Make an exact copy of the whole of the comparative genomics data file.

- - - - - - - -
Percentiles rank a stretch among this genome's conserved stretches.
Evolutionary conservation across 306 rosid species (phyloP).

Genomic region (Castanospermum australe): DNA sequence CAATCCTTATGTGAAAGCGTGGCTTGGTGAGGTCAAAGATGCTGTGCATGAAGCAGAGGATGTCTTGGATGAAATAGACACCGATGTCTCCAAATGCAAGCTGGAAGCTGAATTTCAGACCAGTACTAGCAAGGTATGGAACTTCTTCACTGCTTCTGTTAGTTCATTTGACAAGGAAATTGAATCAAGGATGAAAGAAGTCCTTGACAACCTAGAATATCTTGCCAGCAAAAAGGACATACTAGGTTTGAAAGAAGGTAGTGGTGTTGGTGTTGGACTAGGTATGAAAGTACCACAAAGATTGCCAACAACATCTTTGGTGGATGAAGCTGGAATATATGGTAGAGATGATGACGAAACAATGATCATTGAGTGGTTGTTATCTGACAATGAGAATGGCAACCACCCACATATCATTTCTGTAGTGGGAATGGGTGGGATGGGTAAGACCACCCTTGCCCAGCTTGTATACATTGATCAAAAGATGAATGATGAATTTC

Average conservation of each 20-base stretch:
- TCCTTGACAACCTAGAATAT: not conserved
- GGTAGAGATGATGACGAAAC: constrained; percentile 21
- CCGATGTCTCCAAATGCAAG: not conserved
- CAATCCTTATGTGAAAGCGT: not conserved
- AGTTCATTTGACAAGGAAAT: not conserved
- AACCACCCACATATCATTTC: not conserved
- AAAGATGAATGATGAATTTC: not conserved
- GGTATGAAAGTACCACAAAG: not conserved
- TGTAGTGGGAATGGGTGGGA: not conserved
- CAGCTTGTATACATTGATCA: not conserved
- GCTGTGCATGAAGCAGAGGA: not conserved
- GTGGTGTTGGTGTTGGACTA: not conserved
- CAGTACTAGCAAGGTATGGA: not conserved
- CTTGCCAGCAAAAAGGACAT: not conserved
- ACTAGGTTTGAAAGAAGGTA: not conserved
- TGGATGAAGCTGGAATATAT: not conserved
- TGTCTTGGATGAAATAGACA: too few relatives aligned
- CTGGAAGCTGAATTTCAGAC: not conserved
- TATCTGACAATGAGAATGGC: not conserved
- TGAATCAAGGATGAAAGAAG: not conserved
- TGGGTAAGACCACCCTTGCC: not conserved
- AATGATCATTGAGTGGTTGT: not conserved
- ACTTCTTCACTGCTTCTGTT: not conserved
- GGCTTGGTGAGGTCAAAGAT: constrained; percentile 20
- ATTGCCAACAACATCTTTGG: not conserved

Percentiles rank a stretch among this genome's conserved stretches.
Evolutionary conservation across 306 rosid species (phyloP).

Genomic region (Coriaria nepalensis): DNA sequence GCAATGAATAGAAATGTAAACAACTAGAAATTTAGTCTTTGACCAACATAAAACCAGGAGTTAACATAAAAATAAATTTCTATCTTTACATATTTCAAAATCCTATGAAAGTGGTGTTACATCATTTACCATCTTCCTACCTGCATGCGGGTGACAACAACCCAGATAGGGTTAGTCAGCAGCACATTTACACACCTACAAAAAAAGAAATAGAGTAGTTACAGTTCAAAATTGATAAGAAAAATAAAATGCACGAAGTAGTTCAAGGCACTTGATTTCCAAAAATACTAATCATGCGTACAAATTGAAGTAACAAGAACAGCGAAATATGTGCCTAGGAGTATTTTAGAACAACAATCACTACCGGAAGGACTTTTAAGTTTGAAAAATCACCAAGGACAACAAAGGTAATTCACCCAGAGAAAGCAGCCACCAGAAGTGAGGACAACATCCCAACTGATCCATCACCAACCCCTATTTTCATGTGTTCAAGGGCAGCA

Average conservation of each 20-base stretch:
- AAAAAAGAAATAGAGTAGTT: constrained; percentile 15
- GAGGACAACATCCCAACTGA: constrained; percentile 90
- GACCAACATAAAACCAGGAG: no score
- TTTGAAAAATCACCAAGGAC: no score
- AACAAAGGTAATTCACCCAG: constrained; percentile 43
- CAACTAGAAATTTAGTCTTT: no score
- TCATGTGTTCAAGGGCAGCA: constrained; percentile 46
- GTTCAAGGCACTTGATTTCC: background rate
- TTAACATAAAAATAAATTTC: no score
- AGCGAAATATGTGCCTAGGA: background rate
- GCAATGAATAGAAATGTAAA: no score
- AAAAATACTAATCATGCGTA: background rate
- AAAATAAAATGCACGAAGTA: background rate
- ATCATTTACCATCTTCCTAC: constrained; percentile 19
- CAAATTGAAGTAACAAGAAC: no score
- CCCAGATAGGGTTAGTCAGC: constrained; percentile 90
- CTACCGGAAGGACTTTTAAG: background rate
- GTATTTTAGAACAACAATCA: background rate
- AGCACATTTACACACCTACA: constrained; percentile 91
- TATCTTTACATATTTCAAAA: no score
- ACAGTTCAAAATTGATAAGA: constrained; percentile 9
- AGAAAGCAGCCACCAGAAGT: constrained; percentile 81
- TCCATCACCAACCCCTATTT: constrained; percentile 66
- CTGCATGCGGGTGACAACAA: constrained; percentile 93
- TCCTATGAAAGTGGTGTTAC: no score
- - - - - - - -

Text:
Percentiles rank a stretch among this genome's conserved stretches.
Evolutionary conservation across 306 rosid species (phyloP).

Genomic region (Castanospermum australe): DNA sequence CAATCCTTATGTGAAAGCGTGGCTTGGTGAGGTCAAAGATGCTGTGCATGAAGCAGAGGATGTCTTGGATGAAATAGACACCGATGTCTCCAAATGCAAGCTGGAAGCTGAATTTCAGACCAGTACTAGCAAGGTATGGAACTTCTTCACTGCTTCTGTTAGTTCATTTGACAAGGAAATTGAATCAAGGATGAAAGAAGTCCTTGACAACCTAGAATATCTTGCCAGCAAAAAGGACATACTAGGTTTGAAAGAAGGTAGTGGTGTTGGTGTTGGACTAGGTATGAAAGTACCACAAAGATTGCCAACAACATCTTTGGTGGATGAAGCTGGAATATATGGTAGAGATGATGACGAAACAATGATCATTGAGTGGTTGTTATCTGACAATGAGAATGGCAACCACCCACATATCATTTCTGTAGTGGGAATGGGTGGGATGGGTAAGACCACCCTTGCCCAGCTTGTATACATTGATCAAAAGATGAATGATGAATTTC

Average conservation of each 20-base stretch:
- TCCTTGACAACCTAGAATAT: not conserved
- GGTAGAGATGATGACGAAAC: constrained; percentile 21
- CCGATGTCTCCAAATGCAAG: not conserved
- CAATCCTTATGTGAAAGCGT: not conserved
- AGTTCATTTGACAAGGAAAT: not conserved
- AACCACCCACATATCATTTC: not conserved
- AAAGATGAATGATGAATTTC: not conserved
- GGTATGAAAGTACCACAAAG: not conserved
- TGTAGTGGGAATGGGTGGGA: not conserved
- CAGCTTGTATACATTGATCA: not conserved
- GCTGTGCATGAAGCAGAGGA: not conserved
- GTGGTGTTGGTGTTGGACTA: not conserved
- CAGTACTAGCAAGGTATGGA: not conserved
- CTTGCCAGCAAAAAGGACAT: not conserved
- ACTAGGTTTGAAAGAAGGTA: not conserved
- TGGATGAAGCTGGAATATAT: not conserved
- TGTCTTGGATGAAATAGACA: too few relatives aligned
- CTGGAAGCTGAATTTCAGAC: not conserved
- TATCTGACAATGAGAATGGC: not conserved
- TGAATCAAGGATGAAAGAAG: not conserved
- TGGGTAAGACCACCCTTGCC: not conserved
- AATGATCATTGAGTGGTTGT: not conserved
- ACTTCTTCACTGCTTCTGTT: not conserved
- GGCTTGGTGAGGTCAAAGAT: constrained; percentile 20
- ATTGCCAACAACATCTTTGG: not conserved

Percentiles rank a stretch among this genome's conserved stretches.
Evolutionary conservation across 306 rosid species (phyloP).

Genomic region (Coriaria nepalensis): DNA sequence GCAATGAATAGAAATGTAAACAACTAGAAATTTAGTCTTTGACCAACATAAAACCAGGAGTTAACATAAAAATAAATTTCTATCTTTACATATTTCAAAATCCTATGAAAGTGGTGTTACATCATTTACCATCTTCCTACCTGCATGCGGGTGACAACAACCCAGATAGGGTTAGTCAGCAGCACATTTACACACCTACAAAAAAAGAAATAGAGTAGTTACAGTTCAAAATTGATAAGAAAAATAAAATGCACGAAGTAGTTCAAGGCACTTGATTTCCAAAAATACTAATCATGCGTACAAATTGAAGTAACAAGAACAGCGAAATATGTGCCTAGGAGTATTTTAGAACAACAATCACTACCGGAAGGACTTTTAAGTTTGAAAAATCACCAAGGACAACAAAGGTAATTCACCCAGAGAAAGCAGCCACCAGAAGTGAGGACAACATCCCAACTGATCCATCACCAACCCCTATTTTCATGTGTTCAAGGGCAGCA

Average conservation of each 20-base stretch:
- AAAAAAGAAATAGAGTAGTT: constrained; percentile 15
- GAGGACAACATCCCAACTGA: constrained; percentile 90
- GACCAACATAAAACCAGGAG: no score
- TTTGAAAAATCACCAAGGAC: no score
- AACAAAGGTAATTCACCCAG: constrained; percentile 43
- CAACTAGAAATTTAGTCTTT: no score
- TCATGTGTTCAAGGGCAGCA: constrained; percentile 46
- GTTCAAGGCACTTGATTTCC: background rate
- TTAACATAAAAATAAATTTC: no score
- AGCGAAATATGTGCCTAGGA: background rate
- GCAATGAATAGAAATGTAAA: no score
- AAAAATACTAATCATGCGTA: background rate
- AAAATAAAATGCACGAAGTA: background rate
- ATCATTTACCATCTTCCTAC: constrained; percentile 19
- CAAATTGAAGTAACAAGAAC: no score
- CCCAGATAGGGTTAGTCAGC: constrained; percentile 90
- CTACCGGAAGGACTTTTAAG: background rate
- GTATTTTAGAACAACAATCA: background rate
- AGCACATTTACACACCTACA: constrained; percentile 91
- TATCTTTACATATTTCAAAA: no score
- ACAGTTCAAAATTGATAAGA: constrained; percentile 9
- AGAAAGCAGCCACCAGAAGT: constrained; percentile 81
- TCCATCACCAACCCCTATTT: constrained; percentile 66
- CTGCATGCGGGTGACAACAA: constrained; percentile 93
- TCCTATGAAAGTGGTGTTAC: no score